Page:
URBANA, Ill. -- Although sorghum lines underwent adaptation to be grown in temperate climates decades ago, a University of Illinois researcher said he and his team have completed the first comprehensive genomic analysis of the molecular changes behind that adaptation.
Patrick Brown, an assistant professor in plant breeding and genetics, said having a complete characterization of the locations (loci) affecting specific traits will speed up the adaptation of sorghum and other related grasses to new production systems for both food and fuel.
Brown is working on the project through the Energy Biosciences Institute at the U of I, hoping to use the sorghum findings as a launching pad for working with complex genomes of other feedstocks. The EBI provided the startup funding for the study.
To adapt the drought-resistant, tropical sorghum to temperate climates, Brown explained that sorghum lines were converted over the years by selecting and crossing exotic lines with temperate-adapted lines to create lines that were photoperiod-insensitive for early maturity, as well as shorter plants that could be machine-harvested.
Surprisingly no one had ever really genotyped these lines to figure out what had happened when they were adapted, Brown said. Now that genotyping is cheap, you can get a lot of data for a modest investment.
Previous studies had looked at a specific genomic region or a smaller subset of these lines. This is the first study to look at all of them. A previous paper had come out looking at a specific region of chromosome 6. What we did was not much more expensive, and we got a bigger picture that was completely technology enabled, he said.
The researchers used a new technique called genotyping-by-sequencing (GBS) to map genetic differences in 1160 sorghum lines. Brown said GBS is a new technology developed in the last two years. Brown and his team, along with other researchers, have made refinements to the process. Using GBS, we're now able to cover the whole genome with some gaps in individual lines, he said.
While much improvement has been done for grain sorghum, Brown said little improvement has been done for sweet or bioenergy types.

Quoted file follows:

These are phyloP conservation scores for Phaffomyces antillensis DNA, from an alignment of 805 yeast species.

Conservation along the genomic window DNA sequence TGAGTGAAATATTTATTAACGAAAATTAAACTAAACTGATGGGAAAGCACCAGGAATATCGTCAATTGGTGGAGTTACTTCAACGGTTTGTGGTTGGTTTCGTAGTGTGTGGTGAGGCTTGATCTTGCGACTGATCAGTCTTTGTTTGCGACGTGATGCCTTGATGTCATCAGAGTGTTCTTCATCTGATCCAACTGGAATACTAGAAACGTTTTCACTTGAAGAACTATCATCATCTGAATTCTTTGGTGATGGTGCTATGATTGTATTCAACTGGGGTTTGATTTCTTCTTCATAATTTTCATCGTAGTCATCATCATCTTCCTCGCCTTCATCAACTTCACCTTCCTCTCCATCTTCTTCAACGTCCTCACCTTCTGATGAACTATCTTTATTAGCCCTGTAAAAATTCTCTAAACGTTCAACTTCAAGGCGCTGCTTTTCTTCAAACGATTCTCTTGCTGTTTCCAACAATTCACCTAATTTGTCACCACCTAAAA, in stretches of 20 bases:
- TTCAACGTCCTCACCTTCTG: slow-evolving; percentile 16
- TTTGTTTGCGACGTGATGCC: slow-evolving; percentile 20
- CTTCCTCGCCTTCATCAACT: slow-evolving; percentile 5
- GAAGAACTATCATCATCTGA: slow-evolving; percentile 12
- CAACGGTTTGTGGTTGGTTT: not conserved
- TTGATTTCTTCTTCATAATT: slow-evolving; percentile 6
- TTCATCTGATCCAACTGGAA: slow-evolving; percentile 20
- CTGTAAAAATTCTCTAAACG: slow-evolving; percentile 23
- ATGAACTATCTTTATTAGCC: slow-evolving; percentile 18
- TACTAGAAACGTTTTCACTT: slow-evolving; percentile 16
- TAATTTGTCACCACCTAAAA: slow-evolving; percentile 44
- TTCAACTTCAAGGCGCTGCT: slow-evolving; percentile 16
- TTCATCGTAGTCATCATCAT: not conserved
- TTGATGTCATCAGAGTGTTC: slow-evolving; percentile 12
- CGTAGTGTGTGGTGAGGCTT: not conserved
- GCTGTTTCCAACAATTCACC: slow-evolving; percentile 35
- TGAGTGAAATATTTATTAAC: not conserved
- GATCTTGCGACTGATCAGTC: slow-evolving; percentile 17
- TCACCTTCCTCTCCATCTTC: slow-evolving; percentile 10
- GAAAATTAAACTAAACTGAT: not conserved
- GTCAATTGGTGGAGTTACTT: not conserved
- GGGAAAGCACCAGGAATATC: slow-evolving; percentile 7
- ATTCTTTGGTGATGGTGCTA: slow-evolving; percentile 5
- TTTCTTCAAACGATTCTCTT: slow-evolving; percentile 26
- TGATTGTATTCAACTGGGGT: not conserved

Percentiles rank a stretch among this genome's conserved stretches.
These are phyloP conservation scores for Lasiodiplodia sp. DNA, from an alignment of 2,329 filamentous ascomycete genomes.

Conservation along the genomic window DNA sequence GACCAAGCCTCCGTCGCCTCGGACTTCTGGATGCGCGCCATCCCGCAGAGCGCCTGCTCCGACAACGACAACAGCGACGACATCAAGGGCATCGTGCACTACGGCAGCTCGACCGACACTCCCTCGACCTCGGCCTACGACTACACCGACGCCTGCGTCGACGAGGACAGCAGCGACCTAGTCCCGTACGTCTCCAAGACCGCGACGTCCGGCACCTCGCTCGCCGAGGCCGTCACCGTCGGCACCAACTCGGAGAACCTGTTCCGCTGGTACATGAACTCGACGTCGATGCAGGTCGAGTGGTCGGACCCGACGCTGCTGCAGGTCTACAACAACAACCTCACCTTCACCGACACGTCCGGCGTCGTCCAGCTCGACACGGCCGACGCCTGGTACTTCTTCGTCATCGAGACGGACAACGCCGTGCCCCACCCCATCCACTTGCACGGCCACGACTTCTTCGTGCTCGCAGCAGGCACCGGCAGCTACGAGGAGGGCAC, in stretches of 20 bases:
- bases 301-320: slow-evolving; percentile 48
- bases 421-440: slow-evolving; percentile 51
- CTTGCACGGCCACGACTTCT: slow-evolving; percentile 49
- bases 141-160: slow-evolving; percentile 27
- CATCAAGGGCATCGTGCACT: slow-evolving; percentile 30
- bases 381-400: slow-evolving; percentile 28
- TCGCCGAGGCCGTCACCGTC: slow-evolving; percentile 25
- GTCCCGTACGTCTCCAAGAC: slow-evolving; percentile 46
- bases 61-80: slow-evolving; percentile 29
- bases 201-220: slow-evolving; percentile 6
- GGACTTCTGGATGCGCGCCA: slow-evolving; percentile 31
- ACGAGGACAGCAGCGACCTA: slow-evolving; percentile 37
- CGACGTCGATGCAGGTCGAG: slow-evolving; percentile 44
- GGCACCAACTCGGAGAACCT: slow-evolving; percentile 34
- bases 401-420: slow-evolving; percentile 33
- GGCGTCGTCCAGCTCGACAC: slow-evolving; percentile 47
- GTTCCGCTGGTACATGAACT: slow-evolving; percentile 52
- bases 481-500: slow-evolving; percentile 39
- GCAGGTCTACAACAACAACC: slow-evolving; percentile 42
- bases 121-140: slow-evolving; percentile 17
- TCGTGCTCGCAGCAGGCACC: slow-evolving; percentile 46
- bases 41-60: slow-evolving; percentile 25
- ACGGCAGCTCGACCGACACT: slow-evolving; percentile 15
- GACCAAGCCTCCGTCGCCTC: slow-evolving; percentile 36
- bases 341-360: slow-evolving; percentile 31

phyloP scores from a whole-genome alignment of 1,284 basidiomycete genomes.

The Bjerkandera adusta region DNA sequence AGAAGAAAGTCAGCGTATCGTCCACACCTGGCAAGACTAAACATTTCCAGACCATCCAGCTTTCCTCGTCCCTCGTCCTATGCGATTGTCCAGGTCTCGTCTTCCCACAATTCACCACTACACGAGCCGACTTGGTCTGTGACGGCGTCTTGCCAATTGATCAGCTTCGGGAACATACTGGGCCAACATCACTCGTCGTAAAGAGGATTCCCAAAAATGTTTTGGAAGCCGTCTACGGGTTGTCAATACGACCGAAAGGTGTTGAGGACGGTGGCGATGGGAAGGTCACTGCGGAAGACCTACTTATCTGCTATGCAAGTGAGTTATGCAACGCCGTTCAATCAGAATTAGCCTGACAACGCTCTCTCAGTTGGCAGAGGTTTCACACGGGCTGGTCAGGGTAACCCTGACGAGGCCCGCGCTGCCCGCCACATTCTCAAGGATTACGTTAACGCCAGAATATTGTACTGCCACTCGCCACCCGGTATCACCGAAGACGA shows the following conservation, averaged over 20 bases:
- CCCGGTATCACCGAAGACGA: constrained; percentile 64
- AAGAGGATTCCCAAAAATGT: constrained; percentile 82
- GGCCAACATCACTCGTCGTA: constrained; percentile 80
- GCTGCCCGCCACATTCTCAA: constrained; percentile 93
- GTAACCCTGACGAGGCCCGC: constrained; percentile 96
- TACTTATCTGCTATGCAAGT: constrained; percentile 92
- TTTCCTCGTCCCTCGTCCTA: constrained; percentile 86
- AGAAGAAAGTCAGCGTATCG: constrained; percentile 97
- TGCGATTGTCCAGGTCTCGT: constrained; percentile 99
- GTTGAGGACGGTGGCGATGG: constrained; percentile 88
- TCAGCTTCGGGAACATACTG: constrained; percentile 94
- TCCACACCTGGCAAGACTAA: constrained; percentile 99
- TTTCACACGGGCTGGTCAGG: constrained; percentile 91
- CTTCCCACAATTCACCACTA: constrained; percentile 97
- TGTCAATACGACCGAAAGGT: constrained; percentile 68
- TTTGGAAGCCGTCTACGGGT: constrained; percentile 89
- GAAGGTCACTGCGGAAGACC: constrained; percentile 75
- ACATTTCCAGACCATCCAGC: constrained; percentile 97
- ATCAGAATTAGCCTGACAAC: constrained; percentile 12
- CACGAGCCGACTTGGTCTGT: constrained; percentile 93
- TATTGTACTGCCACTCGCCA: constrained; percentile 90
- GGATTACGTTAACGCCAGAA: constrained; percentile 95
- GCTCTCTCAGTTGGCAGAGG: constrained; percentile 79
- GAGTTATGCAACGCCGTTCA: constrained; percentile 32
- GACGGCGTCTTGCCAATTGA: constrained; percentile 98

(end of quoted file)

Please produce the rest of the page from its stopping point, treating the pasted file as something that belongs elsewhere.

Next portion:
Part of the reason for caring about all of that now is that up to this point sorghum has mostly been grown for grain. It's pretty short stuff, doesn't blow over on the windy high plains, and is really hardy. But now there is a lot of interest in using sorghum for other things, such as growing sweet sorghum in areas where they grow sugarcane, and growing biomass sorghum for bioenergy through combustion or cellulosic technology.
Getting a complete map of the traits researchers are most interested in -- plant height and maturity -- will help researchers unlock the diversity in the exotic lines and bring it into grain sorghum, Brown said.
We'll be able to start moving forward. We'll basically be able to breed all these sorghum types more easily and use the genes that we bred for in grain sorghum over the last hundred years and move them into sweet sorghum and biomass sorghum. We think that finding those genes is going to be critical, he said.
Even with this complete genetic map, Brown said the research is still not at the end point.
The case I always make is that over here we have grain sorghum, where we've done almost all the plant breeding, and where we've stacked the good genes. Over here we've got exotic sorghum, which hasn't been improved at all, yet it's where most of the genetic diversity is. For that genetic diversity to be useful to grain sorghum, we need to know where the genes are for height and maturity so we can bring in good diversity while keeping our grain sorghum short and early like we need it, he said.
On the other hand, Brown added that if improvements are to be made for sweet, forage, or biomass sorghum, researchers will need to bring in some of the genes from grain sorghum, for traits like seed quality or early-season vigor.
This is the general agronomic stuff we've been breeding for, not the genes for dwarfing and earliness. Most of this sorghum now goes to chicken feed or ethanol in the United States.
We do have a collaboration with Markus Pauly, an EBI researcher at Berkeley who is looking at the composition of sorghum. But the bigger problem with biomass sorghum right now is the moisture content of the biomass. Unlike miscanthus or switchgrass, where you can go in and harvest in February when it's pretty much bone dry, and all the nitrogen has already been moved back down underground, sorghum doesn't work that way, Brown said.
Because biomass sorghum is grown annually, growing until frost comes, when it is harvested it has a high moisture content. When we cut it down, there's tons of biomass. I don't know that there's anything else that can match it in the area, but the biomass is really high moisture. For the existing cellulosic idea as it stands now, that is not very useful, he said.
That's one of the roadblocks to biomass sorghum right now, he said. Sweet sorghum, where you squeeze the sugary juice out like sugarcane, may be closer on the horizon. There is an ethanol plant starting up in southern Illinois that plans to use 25 percent sweet sorghum.Right now, we're using sorghum as a model --maybe we can find sorghum genes that we can also tinker with in miscanthus or sugarcane, he said.
Brown added that with genetic studies and improvements there are other value-added opportunities for sorghum grain. It's not quite as nutritious as corn, but researchers are looking at it as a way to combat obesity. They are looking at compounds that will prevent you from absorbing all the nutrition in your food in the small intestine, he said.
Another gene found shows that sorghum produces a huge amount of antioxidant in the outer layer of the grain. It produces 10 times more antioxidant than blueberries. The yield of sorghum hybrids with those traits aren't quite what they need to be yet. There is stuff to work out with all of this, he said.